Being Lonely Is Worse Than Smoking 15 Cigarettes a Day
Gen Z-ers are lonelier than ever, and it's not because of social media.
Screenshot via Youtube
In news that is depressing and yet not entirely surprising, a new survey of 20,000 Americans has revealed that young people are a lot more likely to report being lonely than senior citizens. For Gen Z (18 to 22), the score was in fact highest, with loneliness scores of around 48, while people over 72 were reporting a score of around 39. And even more drastically, it turns out that loneliness has the same effect on mortality as smoking 15 cigarettes a day, making it even more dangerous than obesity.
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The survey, undertaken by health insurers Cigna, is full of these fun facts. “How do you even get a loneliness score?” we hear you ask. It’s in fact based on the UCLA’s doomily named Loneliness Scale, obviously, which must have been fun to come up with. The study also reports that young people with the highest rates of social media use had the same feelings of loneliness as those who hardly used it at all. “Meaningful social interaction” was what made people feel better, said Cigna CEO David Cordani. That doesn’t seem to include sliding into someone’s DM’s, or looking at memes.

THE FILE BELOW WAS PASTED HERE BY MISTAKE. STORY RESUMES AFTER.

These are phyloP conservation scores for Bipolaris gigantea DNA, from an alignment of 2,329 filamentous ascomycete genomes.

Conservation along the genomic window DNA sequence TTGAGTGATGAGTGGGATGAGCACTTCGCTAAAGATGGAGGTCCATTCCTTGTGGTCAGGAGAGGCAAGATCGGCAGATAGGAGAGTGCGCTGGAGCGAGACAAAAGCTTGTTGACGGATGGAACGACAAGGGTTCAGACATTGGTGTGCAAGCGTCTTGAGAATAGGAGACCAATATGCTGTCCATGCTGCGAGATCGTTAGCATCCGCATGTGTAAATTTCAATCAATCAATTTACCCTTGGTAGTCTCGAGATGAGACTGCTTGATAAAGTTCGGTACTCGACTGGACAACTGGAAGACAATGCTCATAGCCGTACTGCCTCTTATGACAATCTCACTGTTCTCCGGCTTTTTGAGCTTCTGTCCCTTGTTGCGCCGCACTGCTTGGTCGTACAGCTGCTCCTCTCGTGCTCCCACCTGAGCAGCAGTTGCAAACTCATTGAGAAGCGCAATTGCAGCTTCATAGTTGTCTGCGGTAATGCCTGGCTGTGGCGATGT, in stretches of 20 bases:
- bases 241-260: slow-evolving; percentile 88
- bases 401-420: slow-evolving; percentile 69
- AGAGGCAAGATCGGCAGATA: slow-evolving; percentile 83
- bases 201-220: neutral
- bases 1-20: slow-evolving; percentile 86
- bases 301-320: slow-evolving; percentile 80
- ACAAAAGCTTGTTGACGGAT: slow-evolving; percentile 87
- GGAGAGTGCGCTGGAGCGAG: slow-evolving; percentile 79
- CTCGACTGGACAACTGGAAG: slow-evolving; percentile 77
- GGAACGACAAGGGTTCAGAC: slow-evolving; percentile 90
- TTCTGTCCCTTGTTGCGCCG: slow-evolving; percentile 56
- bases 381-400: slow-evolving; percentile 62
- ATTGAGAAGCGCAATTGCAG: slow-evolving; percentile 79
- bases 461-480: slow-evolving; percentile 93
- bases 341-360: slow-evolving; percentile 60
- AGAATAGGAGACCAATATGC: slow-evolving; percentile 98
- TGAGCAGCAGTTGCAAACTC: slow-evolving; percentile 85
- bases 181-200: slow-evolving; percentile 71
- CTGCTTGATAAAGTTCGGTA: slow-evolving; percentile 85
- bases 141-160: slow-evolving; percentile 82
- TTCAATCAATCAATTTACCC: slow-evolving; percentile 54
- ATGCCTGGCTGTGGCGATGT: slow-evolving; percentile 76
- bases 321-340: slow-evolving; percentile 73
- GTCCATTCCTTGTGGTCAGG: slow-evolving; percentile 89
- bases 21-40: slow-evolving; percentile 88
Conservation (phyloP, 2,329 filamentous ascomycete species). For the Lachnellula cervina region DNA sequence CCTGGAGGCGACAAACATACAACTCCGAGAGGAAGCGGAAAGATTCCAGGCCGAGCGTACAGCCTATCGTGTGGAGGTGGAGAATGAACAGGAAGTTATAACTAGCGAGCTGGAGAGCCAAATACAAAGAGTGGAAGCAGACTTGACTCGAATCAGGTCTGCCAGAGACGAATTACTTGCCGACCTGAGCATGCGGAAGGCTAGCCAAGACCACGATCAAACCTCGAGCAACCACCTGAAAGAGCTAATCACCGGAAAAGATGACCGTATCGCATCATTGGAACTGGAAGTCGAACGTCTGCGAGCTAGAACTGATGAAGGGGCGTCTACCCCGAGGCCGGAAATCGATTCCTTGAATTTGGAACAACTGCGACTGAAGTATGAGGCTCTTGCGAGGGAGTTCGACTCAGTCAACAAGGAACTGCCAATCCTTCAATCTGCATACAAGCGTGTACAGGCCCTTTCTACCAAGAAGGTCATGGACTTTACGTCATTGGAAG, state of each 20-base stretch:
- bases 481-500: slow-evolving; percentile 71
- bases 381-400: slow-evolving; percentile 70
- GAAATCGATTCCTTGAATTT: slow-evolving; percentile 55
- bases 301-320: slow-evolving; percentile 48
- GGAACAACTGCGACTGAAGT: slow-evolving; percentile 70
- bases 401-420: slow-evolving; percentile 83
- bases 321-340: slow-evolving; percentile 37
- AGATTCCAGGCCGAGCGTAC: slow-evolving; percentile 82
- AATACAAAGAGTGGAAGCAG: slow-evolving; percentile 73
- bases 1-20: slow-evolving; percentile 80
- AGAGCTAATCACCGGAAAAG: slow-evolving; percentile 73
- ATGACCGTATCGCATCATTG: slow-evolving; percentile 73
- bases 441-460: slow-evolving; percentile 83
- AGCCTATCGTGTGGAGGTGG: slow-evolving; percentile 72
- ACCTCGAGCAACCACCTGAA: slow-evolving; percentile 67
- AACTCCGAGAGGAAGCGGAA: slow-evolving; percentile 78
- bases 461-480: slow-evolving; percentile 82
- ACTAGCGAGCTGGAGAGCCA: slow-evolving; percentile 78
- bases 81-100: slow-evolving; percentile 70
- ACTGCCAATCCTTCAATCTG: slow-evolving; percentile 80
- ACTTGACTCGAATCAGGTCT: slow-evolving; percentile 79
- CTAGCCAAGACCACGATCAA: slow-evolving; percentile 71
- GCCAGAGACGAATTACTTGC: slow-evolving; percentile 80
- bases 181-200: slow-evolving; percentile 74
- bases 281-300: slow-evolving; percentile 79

More than half of the Gen Z-ers polled ticked the boxes for ten of the 11 feelings associated with loneliness, while over 90 percent of people 72 and older said they felt “in tune with others.” If you’re wondering about the cigarette fact, it’s because being lonely makes you stressed, and being stressed leads to chronic inflammation. Even more fun.
The study does come up with ways to alleviate loneliness, however. They’re pretty obvious: sleep, spend time with family, exercise, and don’t work too much, which are all easy to recommend but harder to, you know, actually do. These activities all involve putting down your phone, even if the study doesn't explicitly conclude that social media is making us depressed. Your grandparents might not be able to send a text, but they’re not stressing themselves to death either.
This article originally appeared on i-D.